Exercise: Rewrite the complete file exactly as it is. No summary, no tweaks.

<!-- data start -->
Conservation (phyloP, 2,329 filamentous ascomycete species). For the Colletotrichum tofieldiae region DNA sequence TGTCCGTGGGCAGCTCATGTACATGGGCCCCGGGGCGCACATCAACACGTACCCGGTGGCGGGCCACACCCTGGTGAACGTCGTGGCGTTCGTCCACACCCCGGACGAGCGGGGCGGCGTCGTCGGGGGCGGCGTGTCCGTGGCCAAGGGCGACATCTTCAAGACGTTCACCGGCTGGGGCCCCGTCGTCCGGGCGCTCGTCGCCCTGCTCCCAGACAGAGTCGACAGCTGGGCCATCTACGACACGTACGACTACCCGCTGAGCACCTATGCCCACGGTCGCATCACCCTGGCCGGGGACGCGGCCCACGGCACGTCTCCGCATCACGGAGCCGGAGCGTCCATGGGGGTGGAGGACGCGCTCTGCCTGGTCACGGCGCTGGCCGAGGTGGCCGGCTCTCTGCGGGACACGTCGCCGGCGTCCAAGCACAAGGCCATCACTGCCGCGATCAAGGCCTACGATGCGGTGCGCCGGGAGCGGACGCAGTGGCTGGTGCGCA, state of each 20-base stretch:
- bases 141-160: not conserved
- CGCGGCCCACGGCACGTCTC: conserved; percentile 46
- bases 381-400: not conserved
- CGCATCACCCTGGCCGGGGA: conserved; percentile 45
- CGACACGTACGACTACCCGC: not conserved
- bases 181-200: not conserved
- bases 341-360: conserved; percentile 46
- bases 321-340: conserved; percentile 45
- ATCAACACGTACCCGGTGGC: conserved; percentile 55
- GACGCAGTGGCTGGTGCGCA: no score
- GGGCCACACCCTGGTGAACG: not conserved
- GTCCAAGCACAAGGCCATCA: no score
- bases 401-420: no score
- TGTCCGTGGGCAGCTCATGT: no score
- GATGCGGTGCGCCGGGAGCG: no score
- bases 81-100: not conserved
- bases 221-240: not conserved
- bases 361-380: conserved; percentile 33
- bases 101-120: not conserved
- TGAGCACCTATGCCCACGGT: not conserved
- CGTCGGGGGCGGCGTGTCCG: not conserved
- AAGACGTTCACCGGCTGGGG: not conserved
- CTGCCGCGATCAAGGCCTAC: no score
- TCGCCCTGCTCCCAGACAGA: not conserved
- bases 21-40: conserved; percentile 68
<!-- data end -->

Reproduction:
Conservation (phyloP, 2,329 filamentous ascomycete species). For the Colletotrichum tofieldiae region DNA sequence TGTCCGTGGGCAGCTCATGTACATGGGCCCCGGGGCGCACATCAACACGTACCCGGTGGCGGGCCACACCCTGGTGAACGTCGTGGCGTTCGTCCACACCCCGGACGAGCGGGGCGGCGTCGTCGGGGGCGGCGTGTCCGTGGCCAAGGGCGACATCTTCAAGACGTTCACCGGCTGGGGCCCCGTCGTCCGGGCGCTCGTCGCCCTGCTCCCAGACAGAGTCGACAGCTGGGCCATCTACGACACGTACGACTACCCGCTGAGCACCTATGCCCACGGTCGCATCACCCTGGCCGGGGACGCGGCCCACGGCACGTCTCCGCATCACGGAGCCGGAGCGTCCATGGGGGTGGAGGACGCGCTCTGCCTGGTCACGGCGCTGGCCGAGGTGGCCGGCTCTCTGCGGGACACGTCGCCGGCGTCCAAGCACAAGGCCATCACTGCCGCGATCAAGGCCTACGATGCGGTGCGCCGGGAGCGGACGCAGTGGCTGGTGCGCA, state of each 20-base stretch:
- bases 141-160: not conserved
- CGCGGCCCACGGCACGTCTC: conserved; percentile 46
- bases 381-400: not conserved
- CGCATCACCCTGGCCGGGGA: conserved; percentile 45
- CGACACGTACGACTACCCGC: not conserved
- bases 181-200: not conserved
- bases 341-360: conserved; percentile 46
- bases 321-340: conserved; percentile 45
- ATCAACACGTACCCGGTGGC: conserved; percentile 55
- GACGCAGTGGCTGGTGCGCA: no score
- GGGCCACACCCTGGTGAACG: not conserved
- GTCCAAGCACAAGGCCATCA: no score
- bases 401-420: no score
- TGTCCGTGGGCAGCTCATGT: no score
- GATGCGGTGCGCCGGGAGCG: no score
- bases 81-100: not conserved
- bases 221-240: not conserved
- bases 361-380: conserved; percentile 33
- bases 101-120: not conserved
- TGAGCACCTATGCCCACGGT: not conserved
- CGTCGGGGGCGGCGTGTCCG: not conserved
- AAGACGTTCACCGGCTGGGG: not conserved
- CTGCCGCGATCAAGGCCTAC: no score
- TCGCCCTGCTCCCAGACAGA: not conserved
- bases 21-40: conserved; percentile 68